Drug abuse is a serious problem in the United States today, but some individuals are more vulnerable to addiction than others. That’s because there are certain risk factors that make people more likely to use drugs, just as there are protective factors that reduce the likelihood that someone will struggle with such a problem. Some of these factors are unavoidable and biological, such as a family history of drug or alcohol abuse, while others are social or environmental.
If you’re worried about your teen, it can help to know what factors may put them at risk of addiction and how you can help mitigate these risks. Watch out for these 3 factors as they may predispose your child to a drug problem down the road.
Students who struggle in the classroom are often at a greater risk of developing a substance abuse problem than their higher performing peers. This may be due to a loss of self-esteem brought on by poor performance and low grades or another underlying mental health issue such as ADHD or depression, both of which can harm classroom performance and increase the risk of drug abuse.
Helping young people get the help they need to do well academically as well as to manage any emotional health and attention problems can help improve classroom performance and set students on the right path before the problem gets out of control.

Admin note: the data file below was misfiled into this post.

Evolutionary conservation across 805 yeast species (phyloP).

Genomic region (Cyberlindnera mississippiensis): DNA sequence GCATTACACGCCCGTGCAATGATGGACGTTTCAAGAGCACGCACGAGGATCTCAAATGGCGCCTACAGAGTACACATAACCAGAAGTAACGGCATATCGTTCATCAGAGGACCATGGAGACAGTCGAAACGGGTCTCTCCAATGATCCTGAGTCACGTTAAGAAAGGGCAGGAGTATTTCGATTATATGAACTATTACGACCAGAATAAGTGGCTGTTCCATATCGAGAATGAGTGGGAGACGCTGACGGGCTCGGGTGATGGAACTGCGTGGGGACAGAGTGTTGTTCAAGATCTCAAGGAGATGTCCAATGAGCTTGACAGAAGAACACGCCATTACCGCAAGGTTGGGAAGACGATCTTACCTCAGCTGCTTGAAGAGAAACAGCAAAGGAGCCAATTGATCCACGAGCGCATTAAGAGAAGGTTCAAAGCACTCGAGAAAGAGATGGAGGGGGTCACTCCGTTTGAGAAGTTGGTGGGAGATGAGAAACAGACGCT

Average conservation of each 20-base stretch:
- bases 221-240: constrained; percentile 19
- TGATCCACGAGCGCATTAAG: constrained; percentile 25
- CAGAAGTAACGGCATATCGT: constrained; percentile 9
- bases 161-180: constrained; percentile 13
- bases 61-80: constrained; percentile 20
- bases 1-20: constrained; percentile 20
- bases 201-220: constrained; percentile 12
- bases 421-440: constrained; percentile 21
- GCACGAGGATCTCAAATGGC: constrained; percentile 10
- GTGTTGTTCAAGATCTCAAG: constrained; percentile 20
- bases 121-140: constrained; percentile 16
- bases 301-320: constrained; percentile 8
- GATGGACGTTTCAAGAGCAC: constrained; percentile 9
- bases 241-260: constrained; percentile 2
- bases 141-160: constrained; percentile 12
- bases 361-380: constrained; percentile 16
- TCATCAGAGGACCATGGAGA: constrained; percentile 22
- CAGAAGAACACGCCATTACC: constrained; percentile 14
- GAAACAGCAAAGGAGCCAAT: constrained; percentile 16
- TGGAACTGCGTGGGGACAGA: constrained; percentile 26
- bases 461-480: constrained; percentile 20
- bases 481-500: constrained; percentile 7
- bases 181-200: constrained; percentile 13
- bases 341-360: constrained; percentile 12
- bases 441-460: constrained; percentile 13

Trouble at home is also a serious predictor of substance abuse problems. This may stem from exposure to trauma, such as domestic violence or neighborhood gangs, or it may be related to issues like poverty that can cause instability and a lower degree of parental involvement, often due to long work hours or having to hold multiple jobs.
Parents are a touchstone in the struggle against addiction. Not only do closer parental bonds reduce the risk of addiction, but they also make it more likely that your child will come to you if they are struggling and need help, which is often the first step to recovery when problems do arise.
While we often think of children as maturing into young adults as they reach their later teen years, the human brain actually continues to develop until around age 25. Not only is the brain still growing and learning, but the part of the brain that finished developing last is the prefrontal cortex, the part of the brain responsible for higher cognition and impulse control. Young people are more likely to make rash decisions that they later regret due to age-related impulse control problems. Other developmental disabilities can also diminish an individual’s capacity for impulse control.
If you’re concerned about your child, be sure to keep an eye out for any behavioral changes and make sure that they know your door is always open to talk if they have a problem. Stay invested, but don’t violate their privacy – maintaining a relationship of trust is vital to keeping youth on the right path.
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